My 'Wild Iridescence' necklace and matching drop earrings are one of my favourite makes. I created these pieces to capture the juxtaposition between feeling wild and free, whilst having stability and being grounded, and recognising that you can feel and be both. Wild Iridescence features an earthy dark grey labradorite stone, smooth clear quartz stone & dainty silver leaf. Together these stones symbolise self-discovery and the manifestation of intentions, and the leaf was added as a reminder to be free and flow with the direction of life.
I usually visualise my designs first, drawing inspiration from places, experiences and the elements. I then lay the designs out on my beading mat, using the stones and materials that I have in my collection or that I have ordered in for the piece. The process can be the other way round - sometimes I am browsing my suppliers’ catalogues when a gemstone catches my eye if it reminds me of a particular place or experience.
Thank you so much! I use a good camera phone and I would say that adequate lighting is so important (whether sunlight or an artificial rim light). Consistent styling is also key, so make sure this reflects your brand style and colours, and experiment with layering up if possible using different materials and props. This doesn’t need to be fancy for a good shot – I use a wooden board, textured paper, dried flowers, and my favourite coffee mugs!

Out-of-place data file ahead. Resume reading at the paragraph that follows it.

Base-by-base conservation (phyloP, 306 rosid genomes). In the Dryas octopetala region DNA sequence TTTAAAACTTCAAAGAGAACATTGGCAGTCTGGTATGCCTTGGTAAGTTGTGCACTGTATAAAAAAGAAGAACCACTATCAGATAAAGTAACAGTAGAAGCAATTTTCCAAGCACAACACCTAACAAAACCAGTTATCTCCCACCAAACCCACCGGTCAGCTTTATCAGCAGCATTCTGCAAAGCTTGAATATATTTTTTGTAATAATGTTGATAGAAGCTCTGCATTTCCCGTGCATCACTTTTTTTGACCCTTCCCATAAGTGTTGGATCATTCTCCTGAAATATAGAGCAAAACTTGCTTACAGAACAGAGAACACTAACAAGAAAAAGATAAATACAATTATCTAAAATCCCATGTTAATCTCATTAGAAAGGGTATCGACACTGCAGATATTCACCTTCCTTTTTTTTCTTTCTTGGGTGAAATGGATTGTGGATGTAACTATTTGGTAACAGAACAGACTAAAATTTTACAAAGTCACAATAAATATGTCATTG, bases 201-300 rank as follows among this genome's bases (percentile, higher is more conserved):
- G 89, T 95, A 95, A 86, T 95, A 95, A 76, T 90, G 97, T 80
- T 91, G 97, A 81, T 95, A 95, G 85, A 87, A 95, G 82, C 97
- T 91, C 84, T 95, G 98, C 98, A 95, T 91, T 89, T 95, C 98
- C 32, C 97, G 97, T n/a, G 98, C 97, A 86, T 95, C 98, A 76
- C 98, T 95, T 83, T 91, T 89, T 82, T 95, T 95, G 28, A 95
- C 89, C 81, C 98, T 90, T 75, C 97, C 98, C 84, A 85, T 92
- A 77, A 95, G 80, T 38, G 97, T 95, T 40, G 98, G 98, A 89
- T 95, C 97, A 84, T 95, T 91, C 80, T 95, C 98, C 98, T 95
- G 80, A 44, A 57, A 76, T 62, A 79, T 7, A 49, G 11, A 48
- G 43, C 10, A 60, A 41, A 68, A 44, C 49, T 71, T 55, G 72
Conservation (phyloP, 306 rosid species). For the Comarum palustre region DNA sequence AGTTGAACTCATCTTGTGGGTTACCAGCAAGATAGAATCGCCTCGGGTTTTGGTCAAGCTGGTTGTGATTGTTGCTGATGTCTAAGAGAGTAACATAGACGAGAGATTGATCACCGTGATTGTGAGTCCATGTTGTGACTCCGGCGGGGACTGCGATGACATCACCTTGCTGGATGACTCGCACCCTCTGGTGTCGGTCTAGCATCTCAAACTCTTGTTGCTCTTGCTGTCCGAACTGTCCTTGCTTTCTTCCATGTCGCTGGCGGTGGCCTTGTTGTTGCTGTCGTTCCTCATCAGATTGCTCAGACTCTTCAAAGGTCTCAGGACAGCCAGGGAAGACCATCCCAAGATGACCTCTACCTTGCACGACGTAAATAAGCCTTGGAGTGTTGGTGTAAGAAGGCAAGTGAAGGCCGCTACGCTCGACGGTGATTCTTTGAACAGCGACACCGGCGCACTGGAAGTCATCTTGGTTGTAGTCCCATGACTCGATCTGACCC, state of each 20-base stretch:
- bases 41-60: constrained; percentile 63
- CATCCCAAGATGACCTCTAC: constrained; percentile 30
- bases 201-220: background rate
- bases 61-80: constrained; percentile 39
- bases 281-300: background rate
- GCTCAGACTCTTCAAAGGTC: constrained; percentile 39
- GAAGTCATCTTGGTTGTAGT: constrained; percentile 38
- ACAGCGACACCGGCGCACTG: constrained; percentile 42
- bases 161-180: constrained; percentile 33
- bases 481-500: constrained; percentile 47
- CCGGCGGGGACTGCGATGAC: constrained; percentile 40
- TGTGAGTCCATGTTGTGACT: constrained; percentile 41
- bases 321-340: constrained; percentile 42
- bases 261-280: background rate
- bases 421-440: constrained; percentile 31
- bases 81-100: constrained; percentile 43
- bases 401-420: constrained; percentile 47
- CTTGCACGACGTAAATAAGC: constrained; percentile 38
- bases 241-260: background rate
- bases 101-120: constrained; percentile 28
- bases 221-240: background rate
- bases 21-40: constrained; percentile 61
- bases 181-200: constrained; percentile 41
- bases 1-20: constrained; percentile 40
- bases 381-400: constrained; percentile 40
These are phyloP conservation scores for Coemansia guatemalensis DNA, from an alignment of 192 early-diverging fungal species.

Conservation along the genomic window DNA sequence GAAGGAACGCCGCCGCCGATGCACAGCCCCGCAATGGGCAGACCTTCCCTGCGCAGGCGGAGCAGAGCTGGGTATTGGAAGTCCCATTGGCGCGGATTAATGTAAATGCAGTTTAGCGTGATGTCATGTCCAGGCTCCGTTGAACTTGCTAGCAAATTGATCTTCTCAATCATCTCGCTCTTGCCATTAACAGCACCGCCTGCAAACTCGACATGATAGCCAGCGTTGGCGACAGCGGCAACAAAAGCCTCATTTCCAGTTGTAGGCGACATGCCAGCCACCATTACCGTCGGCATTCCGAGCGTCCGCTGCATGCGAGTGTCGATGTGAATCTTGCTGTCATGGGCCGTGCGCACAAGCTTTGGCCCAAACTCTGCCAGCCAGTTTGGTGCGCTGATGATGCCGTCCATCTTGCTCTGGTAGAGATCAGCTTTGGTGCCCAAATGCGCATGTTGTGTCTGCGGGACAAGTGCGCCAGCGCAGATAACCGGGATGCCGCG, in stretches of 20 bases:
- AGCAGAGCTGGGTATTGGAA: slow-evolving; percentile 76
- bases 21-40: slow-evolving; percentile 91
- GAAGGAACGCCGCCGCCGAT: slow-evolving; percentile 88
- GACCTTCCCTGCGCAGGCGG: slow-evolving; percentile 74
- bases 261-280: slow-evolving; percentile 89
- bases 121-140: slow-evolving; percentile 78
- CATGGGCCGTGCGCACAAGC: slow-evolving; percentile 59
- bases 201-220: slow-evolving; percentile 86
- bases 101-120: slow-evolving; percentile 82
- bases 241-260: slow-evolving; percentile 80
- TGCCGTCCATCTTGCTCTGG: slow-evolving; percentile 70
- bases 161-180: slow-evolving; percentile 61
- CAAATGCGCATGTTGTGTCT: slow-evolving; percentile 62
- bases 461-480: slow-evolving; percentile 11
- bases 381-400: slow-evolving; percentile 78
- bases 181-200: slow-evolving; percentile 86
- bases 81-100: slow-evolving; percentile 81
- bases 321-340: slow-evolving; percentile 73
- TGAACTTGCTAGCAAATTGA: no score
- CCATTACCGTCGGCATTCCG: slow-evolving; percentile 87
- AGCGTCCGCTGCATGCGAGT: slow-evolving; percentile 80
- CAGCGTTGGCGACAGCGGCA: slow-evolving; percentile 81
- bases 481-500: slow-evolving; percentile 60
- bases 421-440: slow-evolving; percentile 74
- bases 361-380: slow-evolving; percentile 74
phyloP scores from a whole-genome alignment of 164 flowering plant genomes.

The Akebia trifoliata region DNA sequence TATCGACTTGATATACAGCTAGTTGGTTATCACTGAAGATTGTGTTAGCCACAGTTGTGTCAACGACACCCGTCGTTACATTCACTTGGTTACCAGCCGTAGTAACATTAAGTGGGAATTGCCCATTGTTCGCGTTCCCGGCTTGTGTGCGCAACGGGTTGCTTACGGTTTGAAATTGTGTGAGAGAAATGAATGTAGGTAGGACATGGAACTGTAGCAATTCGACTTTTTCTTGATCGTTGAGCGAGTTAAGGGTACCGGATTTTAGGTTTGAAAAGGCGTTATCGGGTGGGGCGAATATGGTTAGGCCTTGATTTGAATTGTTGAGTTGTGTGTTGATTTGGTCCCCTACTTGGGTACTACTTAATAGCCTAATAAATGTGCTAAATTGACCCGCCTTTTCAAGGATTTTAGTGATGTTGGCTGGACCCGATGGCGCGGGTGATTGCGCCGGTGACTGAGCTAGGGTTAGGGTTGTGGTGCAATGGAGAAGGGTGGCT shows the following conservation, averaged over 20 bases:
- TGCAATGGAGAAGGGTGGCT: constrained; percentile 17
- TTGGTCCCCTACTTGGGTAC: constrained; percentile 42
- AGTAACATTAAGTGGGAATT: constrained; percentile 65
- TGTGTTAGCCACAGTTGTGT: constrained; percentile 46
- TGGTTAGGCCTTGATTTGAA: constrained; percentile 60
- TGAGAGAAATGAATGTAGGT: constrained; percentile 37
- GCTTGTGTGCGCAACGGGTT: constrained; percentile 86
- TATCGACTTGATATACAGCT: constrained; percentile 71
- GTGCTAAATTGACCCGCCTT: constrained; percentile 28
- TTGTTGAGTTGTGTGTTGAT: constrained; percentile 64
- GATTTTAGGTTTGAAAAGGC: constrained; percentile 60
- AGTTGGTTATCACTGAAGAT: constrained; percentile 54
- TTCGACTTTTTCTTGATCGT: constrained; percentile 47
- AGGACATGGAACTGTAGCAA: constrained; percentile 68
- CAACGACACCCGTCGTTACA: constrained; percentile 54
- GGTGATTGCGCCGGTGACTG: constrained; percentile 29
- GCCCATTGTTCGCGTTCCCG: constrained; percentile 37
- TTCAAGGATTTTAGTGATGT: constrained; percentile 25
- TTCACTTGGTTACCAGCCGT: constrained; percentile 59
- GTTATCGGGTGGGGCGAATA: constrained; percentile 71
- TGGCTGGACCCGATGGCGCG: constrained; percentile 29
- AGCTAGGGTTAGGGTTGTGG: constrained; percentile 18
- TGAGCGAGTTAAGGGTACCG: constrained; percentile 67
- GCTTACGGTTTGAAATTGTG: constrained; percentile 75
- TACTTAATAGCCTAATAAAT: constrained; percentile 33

One of the main ways I have sought to make my business as eco-friendly as possible is through my packaging. I have designed this with the environment in mind, as this is really important to me. All of my jewellery is gifted in a reusable cotton & linen blend pouch, which I handstamp with my logo. I also use recyclable tissue paper, kraft paper tape, and eco-friendly stickers which are vegan, plastic-free and compostable. Finally, small touches of “eco-friendly luxury” are added, which includes dried flowers for decoration and biodegradable jute twine for wrapping.
Post-lockdown, you’ll find me in dance and yoga studios practising my moves, hiking in the countryside, and surfing in the ocean!
I’d like to learn more complex wire wrapping techniques, and I’d love to start soldering for silversmithing! I’ve already been asked when I’ll start to make rings, so hopefully with more Kernowcraft tutorials and some in-person silversmithing workshops, I’ll bite the bullet and just go for it!